At uLearnIT, we love solving your problems. Here is Part 2 of the latest problem solved for a client using our mentoring services. If you missed Part 1, it is here.
In an existing FileMaker solution, we would like to know if certain scripts and layouts are being used. Over the years, the solution has been added to and updated in a haphazard manner and we would like to clean it up. How can we find out which scripts and layouts are in use?
From Part 1, the key to this solution is to automatically log the use of scripts and layouts by triggering a script. The script will record the name of the layout or script used and then create a log record. The log record will be created in a special table for the purpose.
The script to log script use will be called at the start of each script – using the Perform Script script step. It will pass the currently running script name as a script parameter that will be entered into a log record. To set up the script step in any script:
- Open the Script Workspace and open a script.
- Add the script step Perform Script to the start of the script.
- Specify the Log script use script.
- Set the Optional script parameter to Get ( ScriptName ).
The script used to Log Script Use is as follows:
New Window [ Style: Card; Using layout: “uselog” (uselog); Height: 100; Width: 100; Top: 0; Left: -1000; Dim parent window: No ]
Set Field [ uselog::name; Get ( ScriptParameter ) ]
Set Field [ uselog::item; "script" ]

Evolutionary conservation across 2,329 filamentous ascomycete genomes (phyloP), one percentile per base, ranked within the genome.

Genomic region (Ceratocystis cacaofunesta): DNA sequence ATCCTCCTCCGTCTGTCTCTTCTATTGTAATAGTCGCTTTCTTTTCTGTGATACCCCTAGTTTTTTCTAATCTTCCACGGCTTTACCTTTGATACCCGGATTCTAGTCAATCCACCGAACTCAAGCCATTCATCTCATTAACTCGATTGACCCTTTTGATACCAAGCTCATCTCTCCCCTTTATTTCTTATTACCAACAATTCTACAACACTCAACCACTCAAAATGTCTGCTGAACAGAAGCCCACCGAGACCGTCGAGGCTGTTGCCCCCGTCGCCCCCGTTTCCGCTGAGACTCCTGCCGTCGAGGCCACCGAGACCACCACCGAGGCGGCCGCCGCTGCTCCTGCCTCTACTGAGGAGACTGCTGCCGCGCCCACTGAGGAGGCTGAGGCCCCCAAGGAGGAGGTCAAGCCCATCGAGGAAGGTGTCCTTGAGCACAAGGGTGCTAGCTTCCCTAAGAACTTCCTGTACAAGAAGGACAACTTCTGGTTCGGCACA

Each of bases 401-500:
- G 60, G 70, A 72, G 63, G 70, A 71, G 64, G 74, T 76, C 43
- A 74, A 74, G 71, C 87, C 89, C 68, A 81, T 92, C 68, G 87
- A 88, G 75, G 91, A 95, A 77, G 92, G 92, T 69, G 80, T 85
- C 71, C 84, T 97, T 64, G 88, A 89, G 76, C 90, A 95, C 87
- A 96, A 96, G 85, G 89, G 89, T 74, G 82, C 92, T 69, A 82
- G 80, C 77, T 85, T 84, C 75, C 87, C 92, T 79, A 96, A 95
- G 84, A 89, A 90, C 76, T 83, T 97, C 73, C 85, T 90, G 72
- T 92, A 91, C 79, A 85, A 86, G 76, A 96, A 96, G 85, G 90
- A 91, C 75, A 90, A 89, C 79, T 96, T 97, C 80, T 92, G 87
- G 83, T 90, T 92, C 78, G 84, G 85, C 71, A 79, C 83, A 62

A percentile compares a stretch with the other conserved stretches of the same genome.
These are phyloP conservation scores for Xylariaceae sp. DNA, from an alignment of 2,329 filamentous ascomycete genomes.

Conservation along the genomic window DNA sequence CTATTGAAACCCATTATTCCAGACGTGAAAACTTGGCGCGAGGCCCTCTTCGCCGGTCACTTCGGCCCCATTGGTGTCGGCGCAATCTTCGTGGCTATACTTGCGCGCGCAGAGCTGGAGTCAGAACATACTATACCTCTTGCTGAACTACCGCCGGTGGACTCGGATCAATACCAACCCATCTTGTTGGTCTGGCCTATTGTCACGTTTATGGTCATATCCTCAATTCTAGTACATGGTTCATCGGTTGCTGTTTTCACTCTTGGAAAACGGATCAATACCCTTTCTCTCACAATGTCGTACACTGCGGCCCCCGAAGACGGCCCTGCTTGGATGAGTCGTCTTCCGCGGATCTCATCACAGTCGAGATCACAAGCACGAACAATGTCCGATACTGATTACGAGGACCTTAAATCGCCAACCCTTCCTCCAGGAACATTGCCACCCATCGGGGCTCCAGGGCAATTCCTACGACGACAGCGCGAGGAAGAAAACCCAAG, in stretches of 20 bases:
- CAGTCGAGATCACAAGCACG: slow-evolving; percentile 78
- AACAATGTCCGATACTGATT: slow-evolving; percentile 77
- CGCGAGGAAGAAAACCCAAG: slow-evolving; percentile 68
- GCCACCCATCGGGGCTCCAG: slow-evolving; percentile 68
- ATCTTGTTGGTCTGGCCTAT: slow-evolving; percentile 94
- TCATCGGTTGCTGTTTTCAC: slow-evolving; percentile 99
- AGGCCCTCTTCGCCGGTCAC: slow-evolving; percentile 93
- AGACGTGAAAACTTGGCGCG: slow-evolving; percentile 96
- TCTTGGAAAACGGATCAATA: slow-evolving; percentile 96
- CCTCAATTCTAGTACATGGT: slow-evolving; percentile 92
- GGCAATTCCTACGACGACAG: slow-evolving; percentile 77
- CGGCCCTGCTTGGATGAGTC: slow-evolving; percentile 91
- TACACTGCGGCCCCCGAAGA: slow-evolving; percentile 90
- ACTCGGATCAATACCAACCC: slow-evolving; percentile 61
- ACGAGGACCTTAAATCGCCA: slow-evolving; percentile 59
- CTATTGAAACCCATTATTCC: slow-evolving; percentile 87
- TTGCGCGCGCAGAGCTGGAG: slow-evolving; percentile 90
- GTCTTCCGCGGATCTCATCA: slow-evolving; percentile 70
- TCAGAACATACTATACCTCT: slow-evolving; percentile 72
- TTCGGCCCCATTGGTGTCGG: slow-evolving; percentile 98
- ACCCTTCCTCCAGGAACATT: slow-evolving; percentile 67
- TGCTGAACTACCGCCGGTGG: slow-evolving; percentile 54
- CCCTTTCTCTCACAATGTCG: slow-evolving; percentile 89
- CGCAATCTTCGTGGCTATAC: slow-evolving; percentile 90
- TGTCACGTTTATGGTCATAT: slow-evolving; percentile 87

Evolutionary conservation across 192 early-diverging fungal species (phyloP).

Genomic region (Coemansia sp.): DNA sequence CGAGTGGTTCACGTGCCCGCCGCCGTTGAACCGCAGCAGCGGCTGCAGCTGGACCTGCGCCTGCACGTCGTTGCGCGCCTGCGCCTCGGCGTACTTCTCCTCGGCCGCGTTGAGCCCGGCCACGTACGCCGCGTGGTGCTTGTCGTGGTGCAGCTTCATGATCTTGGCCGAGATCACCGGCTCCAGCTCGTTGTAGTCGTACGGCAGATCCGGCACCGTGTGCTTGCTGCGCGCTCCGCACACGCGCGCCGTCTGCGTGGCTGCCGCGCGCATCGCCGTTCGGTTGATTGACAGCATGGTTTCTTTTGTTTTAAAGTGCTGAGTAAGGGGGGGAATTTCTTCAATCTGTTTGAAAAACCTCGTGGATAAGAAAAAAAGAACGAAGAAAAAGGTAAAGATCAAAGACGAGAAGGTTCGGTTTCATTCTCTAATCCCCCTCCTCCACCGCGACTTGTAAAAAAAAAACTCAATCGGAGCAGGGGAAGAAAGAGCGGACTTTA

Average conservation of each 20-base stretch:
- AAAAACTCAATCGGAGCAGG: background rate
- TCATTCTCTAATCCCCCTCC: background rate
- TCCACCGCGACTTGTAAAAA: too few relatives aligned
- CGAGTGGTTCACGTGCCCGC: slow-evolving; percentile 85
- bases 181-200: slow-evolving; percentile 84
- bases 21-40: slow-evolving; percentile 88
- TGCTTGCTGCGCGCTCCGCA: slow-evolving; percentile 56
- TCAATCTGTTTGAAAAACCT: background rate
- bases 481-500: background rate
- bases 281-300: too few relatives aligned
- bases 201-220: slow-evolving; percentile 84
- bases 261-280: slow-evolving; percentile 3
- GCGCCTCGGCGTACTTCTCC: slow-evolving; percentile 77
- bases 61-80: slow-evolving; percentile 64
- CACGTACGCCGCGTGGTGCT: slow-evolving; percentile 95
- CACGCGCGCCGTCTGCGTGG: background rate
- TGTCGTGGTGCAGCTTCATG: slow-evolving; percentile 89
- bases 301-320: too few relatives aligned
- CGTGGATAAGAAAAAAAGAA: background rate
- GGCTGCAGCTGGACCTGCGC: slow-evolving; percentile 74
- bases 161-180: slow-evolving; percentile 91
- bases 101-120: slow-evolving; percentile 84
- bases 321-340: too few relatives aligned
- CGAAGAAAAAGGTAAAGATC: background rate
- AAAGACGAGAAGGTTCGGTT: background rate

Close Window [ Current Window ]
In the script above, the operation is performed in a card window off the user screen. This ensures that it does not interfere with the user’s normal actions or that of any running script. Since the parent screen does not dim, the user should not notice the script run.
The script creates a new card window and goes to a layout to create a new log record. It uses Set Field script steps to set the name field with the script parameter (in this case the script name), and the item field with the text string script.
Add the Perform Script step (simply copy and paste between scripts) to every script for which you want to log use. Over time as the solution is used, the log records build an account of script use. This can then be analysed to see which script are most commonly used and which scripts are rarely or not used.
A suggestion tweeted by @tonywhitelive was to also record Script Parameter, File Name and Layout Name when logging scripts.
The file name would be useful when logging scripts running outside of the file where the log record exists. The script parameter and the layout name will provide some useful data about how and where the script was triggered.
So we will need to add three more fields to the log record – parameter, file, layout. And then adjust the script logging script to unpack and apply the various values.
When calling the new script, the parameter will use the List function to capture multiple pieces of data as a list of values:
List ( Get(ScriptName); Get(FileName); Get(LayoutName); Get(ScriptParameter) )
These values can then easily be unpacked when received using the GetValue function.
So there you have it – even more functional script use logging. Thanks Tony!
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